Among her other films in the 1980s were Le Bahut va craquer/Schools Falling Apart (Michel Nerval, 1981), L'honneur d'un capitaine/A Captain's Honour (Pierre Schoendoerffer, 1982), Rendezvous in Paris (Gabi Kubach, 1982) and L'homme qui n'était pas là/The Man Who Wasn't There (René Féret, 1987).

During the 1990s Jade worked mainly for television. From 1998 to 2000 she was the lead actress in the series Cap des Pins (Tide of Life). Her last U.S. acting part was a guest appearance in an episode of the TV series The Hitchhiker (1990).

Jade's film roles in this decade include a mother betrayed by her husband, in Tableau d'honneur/Honor Roll (Charles Nemes, 1992), and shy lesbian Caroline in Bonsoir (Jean-Pierre Mocky, 1994). In order to save her inheritance, Caroline tells her aunt that her lover Gloria (Corinne Le Poulain) is her secretary and Alex (Michel Serrault) her lover.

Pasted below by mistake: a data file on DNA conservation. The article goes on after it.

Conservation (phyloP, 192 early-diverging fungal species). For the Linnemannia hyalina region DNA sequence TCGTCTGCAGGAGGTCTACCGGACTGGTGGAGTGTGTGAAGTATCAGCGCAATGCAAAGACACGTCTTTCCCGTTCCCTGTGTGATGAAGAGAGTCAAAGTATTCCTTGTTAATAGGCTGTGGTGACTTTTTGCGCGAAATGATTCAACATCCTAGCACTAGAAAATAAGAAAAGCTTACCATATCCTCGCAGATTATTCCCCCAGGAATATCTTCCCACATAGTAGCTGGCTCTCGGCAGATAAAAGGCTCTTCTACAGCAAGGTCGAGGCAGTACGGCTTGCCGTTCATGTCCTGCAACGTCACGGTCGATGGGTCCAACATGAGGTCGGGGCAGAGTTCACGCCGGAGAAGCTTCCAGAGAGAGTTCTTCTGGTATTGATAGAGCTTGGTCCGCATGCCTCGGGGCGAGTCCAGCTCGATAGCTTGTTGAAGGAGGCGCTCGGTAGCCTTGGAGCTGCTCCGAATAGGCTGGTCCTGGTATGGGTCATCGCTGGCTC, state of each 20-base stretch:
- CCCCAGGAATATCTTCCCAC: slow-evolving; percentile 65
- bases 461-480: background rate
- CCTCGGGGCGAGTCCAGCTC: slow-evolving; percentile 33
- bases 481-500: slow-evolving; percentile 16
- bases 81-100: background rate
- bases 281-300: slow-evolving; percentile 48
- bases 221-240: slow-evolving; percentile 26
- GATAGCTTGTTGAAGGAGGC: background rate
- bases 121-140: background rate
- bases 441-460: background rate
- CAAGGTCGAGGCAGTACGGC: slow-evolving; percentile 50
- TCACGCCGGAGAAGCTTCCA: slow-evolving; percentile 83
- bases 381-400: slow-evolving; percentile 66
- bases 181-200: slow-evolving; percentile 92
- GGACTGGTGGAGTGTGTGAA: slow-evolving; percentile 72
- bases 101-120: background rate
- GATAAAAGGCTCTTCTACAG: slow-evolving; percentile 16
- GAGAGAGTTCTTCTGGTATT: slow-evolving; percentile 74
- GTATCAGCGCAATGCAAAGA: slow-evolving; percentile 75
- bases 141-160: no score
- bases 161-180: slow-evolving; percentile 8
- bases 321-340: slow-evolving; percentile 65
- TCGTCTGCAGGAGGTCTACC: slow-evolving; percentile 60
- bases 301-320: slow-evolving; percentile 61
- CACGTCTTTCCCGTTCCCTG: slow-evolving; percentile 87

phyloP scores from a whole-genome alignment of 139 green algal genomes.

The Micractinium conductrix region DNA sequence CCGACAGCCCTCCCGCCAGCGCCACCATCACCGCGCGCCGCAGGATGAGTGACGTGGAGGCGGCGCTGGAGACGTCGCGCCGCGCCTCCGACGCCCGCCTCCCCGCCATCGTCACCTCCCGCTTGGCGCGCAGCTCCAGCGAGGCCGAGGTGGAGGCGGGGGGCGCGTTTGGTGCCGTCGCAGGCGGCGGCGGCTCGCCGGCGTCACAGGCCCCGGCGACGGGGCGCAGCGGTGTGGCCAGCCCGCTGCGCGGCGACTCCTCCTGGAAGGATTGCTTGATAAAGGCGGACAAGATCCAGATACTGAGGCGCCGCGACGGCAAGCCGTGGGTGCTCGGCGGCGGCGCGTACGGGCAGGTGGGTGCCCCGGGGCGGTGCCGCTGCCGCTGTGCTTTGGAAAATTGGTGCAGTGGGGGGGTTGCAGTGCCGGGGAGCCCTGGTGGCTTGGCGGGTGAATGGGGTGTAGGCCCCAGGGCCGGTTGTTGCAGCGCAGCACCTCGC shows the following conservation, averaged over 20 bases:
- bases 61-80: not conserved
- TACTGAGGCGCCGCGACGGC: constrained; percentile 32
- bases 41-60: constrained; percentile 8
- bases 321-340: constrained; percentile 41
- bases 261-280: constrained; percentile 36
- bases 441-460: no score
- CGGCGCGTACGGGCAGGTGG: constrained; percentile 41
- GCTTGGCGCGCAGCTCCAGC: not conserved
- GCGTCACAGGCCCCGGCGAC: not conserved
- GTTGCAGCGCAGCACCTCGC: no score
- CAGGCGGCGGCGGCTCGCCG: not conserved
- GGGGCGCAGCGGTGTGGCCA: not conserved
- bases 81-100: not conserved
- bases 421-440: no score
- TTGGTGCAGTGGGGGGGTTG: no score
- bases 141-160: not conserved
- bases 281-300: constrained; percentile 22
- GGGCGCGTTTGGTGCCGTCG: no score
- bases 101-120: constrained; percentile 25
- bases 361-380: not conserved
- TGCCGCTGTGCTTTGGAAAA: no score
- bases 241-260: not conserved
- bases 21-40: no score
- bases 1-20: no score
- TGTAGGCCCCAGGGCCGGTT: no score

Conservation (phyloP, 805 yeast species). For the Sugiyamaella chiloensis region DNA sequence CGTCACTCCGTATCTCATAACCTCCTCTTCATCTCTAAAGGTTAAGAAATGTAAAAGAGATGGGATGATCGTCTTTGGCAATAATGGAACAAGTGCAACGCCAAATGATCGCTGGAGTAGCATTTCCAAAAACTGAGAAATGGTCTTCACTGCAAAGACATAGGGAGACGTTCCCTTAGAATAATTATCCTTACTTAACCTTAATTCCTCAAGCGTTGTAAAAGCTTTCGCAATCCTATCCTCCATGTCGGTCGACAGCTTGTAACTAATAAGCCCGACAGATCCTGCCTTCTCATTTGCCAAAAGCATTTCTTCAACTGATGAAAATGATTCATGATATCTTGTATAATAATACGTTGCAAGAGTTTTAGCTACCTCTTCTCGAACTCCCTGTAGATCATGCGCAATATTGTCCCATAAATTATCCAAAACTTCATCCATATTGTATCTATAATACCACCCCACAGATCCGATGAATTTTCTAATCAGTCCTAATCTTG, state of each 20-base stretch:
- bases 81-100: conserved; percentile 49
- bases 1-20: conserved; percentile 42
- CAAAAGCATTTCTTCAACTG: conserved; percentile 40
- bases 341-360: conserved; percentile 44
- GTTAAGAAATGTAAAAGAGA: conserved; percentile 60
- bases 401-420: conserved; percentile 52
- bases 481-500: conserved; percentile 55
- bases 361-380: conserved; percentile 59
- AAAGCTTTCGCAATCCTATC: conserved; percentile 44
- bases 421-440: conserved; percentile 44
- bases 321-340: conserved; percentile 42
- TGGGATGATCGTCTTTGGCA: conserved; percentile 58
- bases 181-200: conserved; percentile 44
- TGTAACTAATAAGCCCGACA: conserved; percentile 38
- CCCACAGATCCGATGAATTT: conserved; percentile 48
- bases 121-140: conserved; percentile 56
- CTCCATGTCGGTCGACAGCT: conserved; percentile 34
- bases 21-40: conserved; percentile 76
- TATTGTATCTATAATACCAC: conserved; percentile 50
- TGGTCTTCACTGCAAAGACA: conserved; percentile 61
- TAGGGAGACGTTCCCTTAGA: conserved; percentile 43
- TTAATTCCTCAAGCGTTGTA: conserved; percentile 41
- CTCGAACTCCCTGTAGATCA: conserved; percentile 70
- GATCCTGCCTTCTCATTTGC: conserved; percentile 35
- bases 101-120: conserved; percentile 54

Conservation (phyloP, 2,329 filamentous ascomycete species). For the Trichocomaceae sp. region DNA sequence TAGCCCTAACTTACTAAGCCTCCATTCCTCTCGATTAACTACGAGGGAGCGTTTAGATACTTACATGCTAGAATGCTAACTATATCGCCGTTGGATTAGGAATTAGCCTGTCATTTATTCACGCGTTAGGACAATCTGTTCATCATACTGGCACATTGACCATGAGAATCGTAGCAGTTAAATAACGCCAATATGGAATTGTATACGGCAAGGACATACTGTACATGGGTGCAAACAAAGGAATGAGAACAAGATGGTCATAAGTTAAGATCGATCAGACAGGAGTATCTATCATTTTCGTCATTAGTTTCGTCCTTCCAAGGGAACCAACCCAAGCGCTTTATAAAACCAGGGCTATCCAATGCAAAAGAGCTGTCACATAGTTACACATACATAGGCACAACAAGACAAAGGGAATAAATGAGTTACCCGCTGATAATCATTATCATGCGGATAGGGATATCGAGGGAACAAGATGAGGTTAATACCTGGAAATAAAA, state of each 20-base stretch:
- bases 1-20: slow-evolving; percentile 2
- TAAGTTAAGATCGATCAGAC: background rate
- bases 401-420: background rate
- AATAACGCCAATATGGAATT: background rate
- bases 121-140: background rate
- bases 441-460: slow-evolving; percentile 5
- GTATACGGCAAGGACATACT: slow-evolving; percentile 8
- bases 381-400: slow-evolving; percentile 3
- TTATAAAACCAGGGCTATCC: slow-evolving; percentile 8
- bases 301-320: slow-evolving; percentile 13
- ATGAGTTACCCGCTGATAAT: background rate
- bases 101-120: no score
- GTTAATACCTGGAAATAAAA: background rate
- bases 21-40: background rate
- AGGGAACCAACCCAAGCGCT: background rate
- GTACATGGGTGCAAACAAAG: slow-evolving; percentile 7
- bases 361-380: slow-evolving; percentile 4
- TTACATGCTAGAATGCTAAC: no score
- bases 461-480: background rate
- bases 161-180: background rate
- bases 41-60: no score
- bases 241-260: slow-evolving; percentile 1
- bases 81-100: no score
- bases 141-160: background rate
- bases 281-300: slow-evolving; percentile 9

In 1998, she played a governor's wife, Reine Schmaltz, who saves herself on a lifeboat in the historical movie Le Radeau de la Méduse/The Raft of the Medusa (Iradj Azimi, 1998). That year she was named a chevalier de la légion d'honneur (knight in the Legion of honour) for her contributions to French culture.

In her last decade, Jade's work included TV films and shorts. On stage she was a member of Jean Meyer's theatre company in Lyon, appearing in plays by Jean Giraudoux, James Joyce, Racine and Balzac.

In 2004, Jade published her autobiography, Baisers envolés (Flying kisses).

Her last stage role was as Célimène in Jacques Rampal's Célimène et le cardinal (Celimene and the Cardinal, 2006), a play in alexandrines, based on Molière's characters from Le Misanthrope. Suffering cancer of the liver, which had spread, she wore a plastic eye for her performances. In December 2006, Claude Jade died in Boulogne-Billancourt, France. She was 58.

Trailer Topaz (1969). Source: Retro TV (Youtube).

Sources: Ronald Bergan (The Guardian), Wikipedia and IMDb.